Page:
type t_ref_cursor is ref cursor;
        procedure dyn_sql(cur in out t_ref_cursor,
                          sqltext varchar2,
                          p_name char,
                          p_sal number);
    end dyn_test;
    /
    --
    create or replace package body dyn_test as
        procedure dyn_sql(cur in out t_ref_cursor,
                          sqltext varchar2,
                          p_name char,
                          p_sal number) is
            block  varchar2(200);
        begin
            --create PL/SQL block
            block :=
                'declare '||
                  'dummy_name varchar2(10) := :NAME ; '||
                  'dummy_sal number := :SALARY ; '||
                'begin '||
                  'insert into t_emp ' ||
                  sqltext || ';' ||
                'end;';
            execute immediate block using p_name, p_sal;
            open cur for select * from t_emp;
        end;
    end dyn_test;
    /
    A. user has defined conditions for ename and sal:
    Code:
    scott@oracle> var c refcursor
    scott@oracle> begin
      2  dyn_test.dyn_sql(
      3    cur => :c,
      4    sqltext => 'select * from emp where ename like :NAME and sal>:SALARY',
      5    p_name => 'S%',
      6    p_sal => 1000);
      7  end;
      8  /
    PL/SQL procedure successfully completed.
    
    scott@oracle> print c
    
         EMPNO ENAME      JOB              MGR HIREDATE                   SAL
    ---------- ---------- --------- ---------- ------------------- ----------
          7788 SCOTT      ANALYST         7566 09.12.1982 00:00:00       3000
    
    scott@oracle> commit; -- TO DELETE ROWS FROM t_emp
    
    Commit complete.
    B. The same, reverse order of predicates
    Code:
    scott@oracle> begin
      2  dyn_test.dyn_sql(
      3    cur => :c,
      4    sqltext => 'select * from emp where sal>:SALARY and ename like :NAME',
      5    p_name => 'S%',
      6    p_sal => 1000);
      7  end;
      8  /
    
    PL/SQL procedure successfully completed.
    
    scott@oracle> print c
    
         EMPNO ENAME      JOB              MGR HIREDATE                   SAL
    ---------- ---------- --------- ---------- ------------------- ----------
          7788 SCOTT      ANALYST         7566 09.12.1982 00:00:00       3000
    
    scott@oracle> commit;
    
    Commit complete.
    C. User has defined a condition for ename only:
    Code:
    scott@oracle> begin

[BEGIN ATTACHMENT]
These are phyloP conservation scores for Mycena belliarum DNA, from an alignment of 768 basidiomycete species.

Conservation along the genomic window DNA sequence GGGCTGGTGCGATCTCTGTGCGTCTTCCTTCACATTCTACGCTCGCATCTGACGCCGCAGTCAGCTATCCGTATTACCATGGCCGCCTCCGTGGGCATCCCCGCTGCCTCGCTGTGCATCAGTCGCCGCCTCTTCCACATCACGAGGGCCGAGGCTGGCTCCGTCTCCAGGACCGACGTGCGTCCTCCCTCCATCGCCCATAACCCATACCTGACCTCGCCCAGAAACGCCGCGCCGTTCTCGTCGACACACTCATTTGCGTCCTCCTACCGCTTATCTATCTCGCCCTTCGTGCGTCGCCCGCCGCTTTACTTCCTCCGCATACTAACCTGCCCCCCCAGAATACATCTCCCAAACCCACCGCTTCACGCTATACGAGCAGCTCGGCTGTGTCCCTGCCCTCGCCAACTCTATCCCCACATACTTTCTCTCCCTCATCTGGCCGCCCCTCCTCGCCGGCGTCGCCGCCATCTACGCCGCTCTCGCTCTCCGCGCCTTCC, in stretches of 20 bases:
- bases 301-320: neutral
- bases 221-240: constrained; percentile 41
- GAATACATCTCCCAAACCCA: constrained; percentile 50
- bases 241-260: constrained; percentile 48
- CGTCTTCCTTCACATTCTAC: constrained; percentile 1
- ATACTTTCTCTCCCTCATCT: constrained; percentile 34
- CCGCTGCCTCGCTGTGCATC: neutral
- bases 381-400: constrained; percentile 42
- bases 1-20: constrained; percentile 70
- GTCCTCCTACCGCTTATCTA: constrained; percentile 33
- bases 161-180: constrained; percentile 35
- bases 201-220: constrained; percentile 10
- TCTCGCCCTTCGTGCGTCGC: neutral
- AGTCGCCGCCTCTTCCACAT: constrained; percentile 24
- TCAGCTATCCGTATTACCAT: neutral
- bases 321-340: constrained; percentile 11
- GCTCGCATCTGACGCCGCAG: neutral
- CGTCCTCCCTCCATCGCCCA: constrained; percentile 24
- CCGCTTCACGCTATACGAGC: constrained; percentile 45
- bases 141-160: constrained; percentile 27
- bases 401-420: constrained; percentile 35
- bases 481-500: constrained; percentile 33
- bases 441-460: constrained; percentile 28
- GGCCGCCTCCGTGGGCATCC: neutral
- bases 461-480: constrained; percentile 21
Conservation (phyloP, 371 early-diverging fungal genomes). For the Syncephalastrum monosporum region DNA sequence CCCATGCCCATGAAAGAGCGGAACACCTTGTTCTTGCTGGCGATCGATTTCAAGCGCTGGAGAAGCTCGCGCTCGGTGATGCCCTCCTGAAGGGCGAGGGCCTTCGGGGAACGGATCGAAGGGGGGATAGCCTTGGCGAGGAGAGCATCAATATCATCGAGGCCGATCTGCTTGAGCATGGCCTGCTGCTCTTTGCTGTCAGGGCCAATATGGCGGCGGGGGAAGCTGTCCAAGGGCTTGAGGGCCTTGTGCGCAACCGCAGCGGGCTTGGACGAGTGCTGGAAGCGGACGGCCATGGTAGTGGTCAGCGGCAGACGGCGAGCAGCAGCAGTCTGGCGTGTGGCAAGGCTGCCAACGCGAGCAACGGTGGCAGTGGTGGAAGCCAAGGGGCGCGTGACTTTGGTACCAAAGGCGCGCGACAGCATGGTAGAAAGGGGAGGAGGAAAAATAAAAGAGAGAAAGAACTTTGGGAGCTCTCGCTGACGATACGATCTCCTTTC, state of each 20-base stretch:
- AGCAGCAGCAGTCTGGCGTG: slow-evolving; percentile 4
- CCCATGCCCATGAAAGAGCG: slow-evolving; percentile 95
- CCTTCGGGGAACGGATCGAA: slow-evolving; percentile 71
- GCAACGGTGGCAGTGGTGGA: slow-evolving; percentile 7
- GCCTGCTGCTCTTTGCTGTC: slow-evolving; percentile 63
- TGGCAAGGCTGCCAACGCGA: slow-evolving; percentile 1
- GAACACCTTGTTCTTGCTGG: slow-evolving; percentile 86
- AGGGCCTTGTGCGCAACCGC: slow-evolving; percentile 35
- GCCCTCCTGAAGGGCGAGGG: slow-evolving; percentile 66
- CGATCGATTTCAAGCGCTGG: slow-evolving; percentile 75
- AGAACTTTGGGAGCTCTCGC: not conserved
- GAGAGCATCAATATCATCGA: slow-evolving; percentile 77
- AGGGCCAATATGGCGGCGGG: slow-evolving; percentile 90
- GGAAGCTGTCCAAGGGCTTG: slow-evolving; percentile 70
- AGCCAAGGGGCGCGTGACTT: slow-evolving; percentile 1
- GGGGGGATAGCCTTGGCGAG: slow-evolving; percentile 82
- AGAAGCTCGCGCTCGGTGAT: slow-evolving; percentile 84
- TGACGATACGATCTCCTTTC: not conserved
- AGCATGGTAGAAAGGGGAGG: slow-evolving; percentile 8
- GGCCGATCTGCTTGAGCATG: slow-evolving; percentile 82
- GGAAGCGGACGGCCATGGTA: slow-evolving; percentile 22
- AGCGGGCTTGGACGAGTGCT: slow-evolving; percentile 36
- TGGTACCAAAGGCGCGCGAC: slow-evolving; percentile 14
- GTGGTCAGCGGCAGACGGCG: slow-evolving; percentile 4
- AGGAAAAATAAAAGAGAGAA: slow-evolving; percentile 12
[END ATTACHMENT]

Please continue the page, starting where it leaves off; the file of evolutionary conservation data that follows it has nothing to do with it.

2  dyn_test.dyn_sql(
      3    cur => :c,
      4    sqltext => 'select * from emp where ename like :NAME',
      5    p_name => 'S%',
      6    p_sal => null);
      7  end;
      8  /
    
    PL/SQL procedure successfully completed.
    
    scott@oracle> print c
    
         EMPNO ENAME      JOB              MGR HIREDATE                   SAL
    ---------- ---------- --------- ---------- ------------------- ----------
          7369 SMITH      CLERK           7902 17.12.1980 00:00:00        800
          7788 SCOTT      ANALYST         7566 09.12.1982 00:00:00       3000
    
    scott@oracle> commit;
    
    Commit complete.
    D. User has defined a condition for sal only:
    Code:
    scott@oracle> begin
      2  dyn_test.dyn_sql(
      3    cur => :c,
      4    sqltext => 'select * from emp where sal>:SALARY',
      5    p_name => null,
      6    p_sal => 1000);
      7  end;
      8  /
    
    PL/SQL procedure successfully completed.
    
    scott@oracle> print c
    
         EMPNO ENAME      JOB              MGR HIREDATE                   SAL
    ---------- ---------- --------- ---------- ------------------- ----------
          7499 ALLEN      SALESMAN        7698 20.02.1981 00:00:00       1600
          7521 WARD       SALESMAN        7698 22.02.1981 00:00:00       1250
          7566 JONES      MANAGER         7839 02.04.1981 00:00:00       2975
          7654 MARTIN     SALESMAN        7698 28.09.1981 00:00:00       1250
          7698 BLAKE      MANAGER         7839 01.05.1981 00:00:00       2850
          7782 CLARK      MANAGER         7839 09.06.1981 00:00:00       2450
          7788 SCOTT      ANALYST         7566 09.12.1982 00:00:00       3000
          7839 KING       PRESIDENT            17.11.1981 00:00:00       5000
          7844 TURNER     SALESMAN        7698 08.09.1981 00:00:00       1500
          7876 ADAMS      CLERK           7788 12.01.1983 00:00:00       1100
          7902 FORD       ANALYST         7566 03.12.1981 00:00:00       3000
          7934 MILLER     CLERK           7782 23.01.1982 00:00:00       1300
    
    12 rows selected.
    Just a note to dynamic building of queries:
    My approved method is writing queries like
    Code:
    select * from emp
    where 1=1
    [ and ename like :ENAME ]
    [ and sal > :SALARY ]
    If a parameter is undefined I delete the predicate for it and as a last step I replace all [] with a space.
    The query is better maintainable than in case of dynamic building from strings;

    I hope that's not too confusing, I really tried ...

    Ales